ANALYzING YOUR gas BILLS & Energy improvements

Inspect your gas bills and compare your consumption to others. It's worth spending some time to learn its patterns. That's a first step to setting goals for home energy improvement.

Like with the analysis of electric bills, you should two basic categories of gas expense in your analysis:

- the seasonal (mostly involving your space heating costs);
Gas Bills - and the baseload, involving water heaters and possibly gas clothes dryers and other gas equipment.

Baseload gas expense is almost constant all over the year, which enables us to identify and separate it from the seasonal gas costs in the utility's records (during the hot months there isn't other gas uses besides water heating and, say, clothes drying).

Your estimated gas expense for the twelve months may look like that shown in the graphic above.

Analyzing you hot water gas heating Expenditures

Once estimated your gas water heating costs, you may then compare them with national averages (see the table at right) or other benchmarks.

If they are above the average, you should ask yourself why, and how to reduce your gas consumption. See Water Heating Guide. If they are below, you still may want to cut them, by installing a solar hot water heater (which can provide savings of 80% in sunny climates). See Solar Water Heaters Guide.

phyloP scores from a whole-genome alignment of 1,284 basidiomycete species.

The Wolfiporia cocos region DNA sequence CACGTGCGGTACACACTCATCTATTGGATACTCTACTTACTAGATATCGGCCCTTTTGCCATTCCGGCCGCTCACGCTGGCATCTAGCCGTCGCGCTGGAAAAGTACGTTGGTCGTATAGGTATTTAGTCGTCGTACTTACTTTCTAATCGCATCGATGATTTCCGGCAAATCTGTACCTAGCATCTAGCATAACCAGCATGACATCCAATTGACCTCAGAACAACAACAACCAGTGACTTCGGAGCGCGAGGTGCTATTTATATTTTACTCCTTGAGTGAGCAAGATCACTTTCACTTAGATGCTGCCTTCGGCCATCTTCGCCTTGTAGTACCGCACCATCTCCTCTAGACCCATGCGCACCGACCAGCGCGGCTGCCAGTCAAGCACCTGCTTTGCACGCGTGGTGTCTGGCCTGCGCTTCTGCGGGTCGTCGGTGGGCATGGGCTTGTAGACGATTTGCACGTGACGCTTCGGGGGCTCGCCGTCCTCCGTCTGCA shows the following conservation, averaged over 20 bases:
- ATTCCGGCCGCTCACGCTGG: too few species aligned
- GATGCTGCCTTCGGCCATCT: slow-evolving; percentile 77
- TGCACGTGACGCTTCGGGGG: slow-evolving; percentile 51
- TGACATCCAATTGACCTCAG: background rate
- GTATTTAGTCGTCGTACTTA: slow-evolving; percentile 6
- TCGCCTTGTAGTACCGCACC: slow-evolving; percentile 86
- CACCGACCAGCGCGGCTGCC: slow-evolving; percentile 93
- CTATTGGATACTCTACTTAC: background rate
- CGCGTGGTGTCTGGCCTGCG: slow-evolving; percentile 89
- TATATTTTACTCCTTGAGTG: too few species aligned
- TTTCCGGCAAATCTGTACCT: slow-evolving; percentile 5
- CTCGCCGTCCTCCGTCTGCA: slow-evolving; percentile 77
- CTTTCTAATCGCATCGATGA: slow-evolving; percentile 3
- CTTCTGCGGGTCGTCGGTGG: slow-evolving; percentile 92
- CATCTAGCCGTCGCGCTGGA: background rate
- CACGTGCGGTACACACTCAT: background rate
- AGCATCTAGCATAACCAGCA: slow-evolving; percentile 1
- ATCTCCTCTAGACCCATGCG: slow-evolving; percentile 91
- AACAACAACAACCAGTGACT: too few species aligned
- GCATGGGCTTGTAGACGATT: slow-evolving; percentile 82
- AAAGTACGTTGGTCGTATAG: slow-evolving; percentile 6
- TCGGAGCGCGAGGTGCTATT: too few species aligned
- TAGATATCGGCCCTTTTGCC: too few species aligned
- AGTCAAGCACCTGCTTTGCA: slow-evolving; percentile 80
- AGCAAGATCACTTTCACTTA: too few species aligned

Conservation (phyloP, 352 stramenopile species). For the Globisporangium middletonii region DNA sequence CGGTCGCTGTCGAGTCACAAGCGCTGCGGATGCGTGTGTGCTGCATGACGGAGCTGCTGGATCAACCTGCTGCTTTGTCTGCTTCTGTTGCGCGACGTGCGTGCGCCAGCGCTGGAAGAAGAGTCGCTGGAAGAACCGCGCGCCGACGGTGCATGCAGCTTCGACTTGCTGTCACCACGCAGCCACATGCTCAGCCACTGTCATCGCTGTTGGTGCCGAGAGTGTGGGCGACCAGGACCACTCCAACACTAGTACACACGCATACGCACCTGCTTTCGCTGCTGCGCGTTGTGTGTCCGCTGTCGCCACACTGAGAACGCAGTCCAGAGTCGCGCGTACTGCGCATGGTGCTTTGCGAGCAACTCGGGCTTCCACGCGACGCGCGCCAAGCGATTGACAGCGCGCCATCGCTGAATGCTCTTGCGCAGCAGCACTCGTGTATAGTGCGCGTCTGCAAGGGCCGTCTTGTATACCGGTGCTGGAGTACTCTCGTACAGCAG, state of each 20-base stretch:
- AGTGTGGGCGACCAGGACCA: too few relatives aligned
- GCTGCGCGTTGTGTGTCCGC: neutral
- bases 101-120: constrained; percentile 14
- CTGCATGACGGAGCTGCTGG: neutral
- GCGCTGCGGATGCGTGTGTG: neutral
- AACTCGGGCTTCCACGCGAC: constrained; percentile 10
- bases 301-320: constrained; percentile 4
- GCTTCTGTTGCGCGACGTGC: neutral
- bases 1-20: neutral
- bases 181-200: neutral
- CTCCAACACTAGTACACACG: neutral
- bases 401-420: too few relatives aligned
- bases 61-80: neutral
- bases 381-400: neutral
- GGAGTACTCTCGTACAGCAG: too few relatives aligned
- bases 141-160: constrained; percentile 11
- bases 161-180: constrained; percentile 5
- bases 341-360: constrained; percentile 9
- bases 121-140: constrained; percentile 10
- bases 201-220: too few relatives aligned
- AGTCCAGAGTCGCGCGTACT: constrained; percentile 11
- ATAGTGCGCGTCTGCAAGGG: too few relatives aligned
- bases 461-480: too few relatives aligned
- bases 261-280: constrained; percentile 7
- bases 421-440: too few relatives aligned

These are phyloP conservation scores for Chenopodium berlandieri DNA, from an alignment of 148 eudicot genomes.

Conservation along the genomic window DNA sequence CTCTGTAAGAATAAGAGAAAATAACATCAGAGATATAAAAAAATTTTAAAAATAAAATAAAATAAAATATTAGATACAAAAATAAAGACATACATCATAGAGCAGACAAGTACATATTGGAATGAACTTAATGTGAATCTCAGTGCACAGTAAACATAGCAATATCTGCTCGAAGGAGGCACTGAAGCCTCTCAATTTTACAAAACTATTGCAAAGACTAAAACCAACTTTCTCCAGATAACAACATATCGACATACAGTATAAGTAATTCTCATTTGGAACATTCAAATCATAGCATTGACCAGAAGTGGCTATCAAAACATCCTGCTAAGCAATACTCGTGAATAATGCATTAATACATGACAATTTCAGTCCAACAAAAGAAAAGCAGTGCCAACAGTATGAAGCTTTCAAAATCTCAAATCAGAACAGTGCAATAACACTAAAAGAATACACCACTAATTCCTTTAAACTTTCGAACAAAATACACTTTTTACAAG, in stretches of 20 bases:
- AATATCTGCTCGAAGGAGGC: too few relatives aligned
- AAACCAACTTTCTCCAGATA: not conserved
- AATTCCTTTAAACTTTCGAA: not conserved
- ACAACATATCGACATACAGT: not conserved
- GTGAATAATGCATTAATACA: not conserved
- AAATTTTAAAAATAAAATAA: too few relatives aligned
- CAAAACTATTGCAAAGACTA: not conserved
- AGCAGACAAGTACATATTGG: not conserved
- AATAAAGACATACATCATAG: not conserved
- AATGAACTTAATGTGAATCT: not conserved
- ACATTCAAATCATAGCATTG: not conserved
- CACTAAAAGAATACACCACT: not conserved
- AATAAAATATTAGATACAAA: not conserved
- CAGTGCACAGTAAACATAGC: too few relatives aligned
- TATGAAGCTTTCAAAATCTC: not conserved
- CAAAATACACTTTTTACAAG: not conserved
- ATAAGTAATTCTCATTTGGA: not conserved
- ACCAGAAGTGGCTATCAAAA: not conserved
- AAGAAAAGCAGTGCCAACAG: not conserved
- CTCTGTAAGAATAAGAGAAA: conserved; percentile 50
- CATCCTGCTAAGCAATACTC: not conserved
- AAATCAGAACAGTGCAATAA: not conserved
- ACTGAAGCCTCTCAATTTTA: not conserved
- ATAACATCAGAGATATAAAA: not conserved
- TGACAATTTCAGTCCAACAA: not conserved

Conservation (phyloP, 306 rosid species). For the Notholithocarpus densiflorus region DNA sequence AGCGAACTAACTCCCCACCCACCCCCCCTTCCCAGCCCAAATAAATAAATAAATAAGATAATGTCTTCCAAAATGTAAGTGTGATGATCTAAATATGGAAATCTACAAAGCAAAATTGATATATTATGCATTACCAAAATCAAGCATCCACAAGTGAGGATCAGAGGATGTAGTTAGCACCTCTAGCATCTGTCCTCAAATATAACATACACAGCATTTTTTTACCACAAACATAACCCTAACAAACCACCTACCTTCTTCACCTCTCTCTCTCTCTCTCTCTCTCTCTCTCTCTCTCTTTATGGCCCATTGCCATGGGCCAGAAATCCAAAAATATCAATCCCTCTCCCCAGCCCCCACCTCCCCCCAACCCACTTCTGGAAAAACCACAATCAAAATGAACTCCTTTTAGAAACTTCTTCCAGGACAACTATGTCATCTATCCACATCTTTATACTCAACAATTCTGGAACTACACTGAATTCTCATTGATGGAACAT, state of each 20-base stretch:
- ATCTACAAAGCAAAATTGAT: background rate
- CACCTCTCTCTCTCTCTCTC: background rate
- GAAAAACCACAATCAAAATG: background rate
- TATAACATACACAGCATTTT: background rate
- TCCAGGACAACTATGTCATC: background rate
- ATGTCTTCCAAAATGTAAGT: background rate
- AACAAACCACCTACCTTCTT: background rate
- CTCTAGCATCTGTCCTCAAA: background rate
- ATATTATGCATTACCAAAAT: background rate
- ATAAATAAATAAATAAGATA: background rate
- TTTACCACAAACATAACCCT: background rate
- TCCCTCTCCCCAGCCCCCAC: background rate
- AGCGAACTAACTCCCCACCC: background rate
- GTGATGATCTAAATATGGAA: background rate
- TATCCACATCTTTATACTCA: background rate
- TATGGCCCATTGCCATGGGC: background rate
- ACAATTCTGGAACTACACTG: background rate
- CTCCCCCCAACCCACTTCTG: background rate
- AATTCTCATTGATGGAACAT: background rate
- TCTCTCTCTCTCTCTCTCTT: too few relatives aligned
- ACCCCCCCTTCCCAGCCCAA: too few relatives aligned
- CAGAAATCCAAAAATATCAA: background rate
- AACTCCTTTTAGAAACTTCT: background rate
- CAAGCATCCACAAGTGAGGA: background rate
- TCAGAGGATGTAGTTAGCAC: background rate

Comparing your heating Gas Bills

Above all, compare your heating gas bills with those of Energy Star homes (say, 30-50%  less than the national average levels) or those of German passive solar houses (70-80% energy savings). The table above shows these benchmarks.

Energy savings above 50% or more are difficult to reach in existing homes, but not at all impossible if you are going to build a new home. Do not forget that most of the heat generated in buildings with low levels of insulation is lost through the attic, the walls, the floors and the windows… The main function of heating systems in these homes is not so much to heat them, but to replace the continuous heat loss. And that’s why super-insulated and airtight homes (German Style Super-insulated Passive Houses) can reduce heating bills to low levels.




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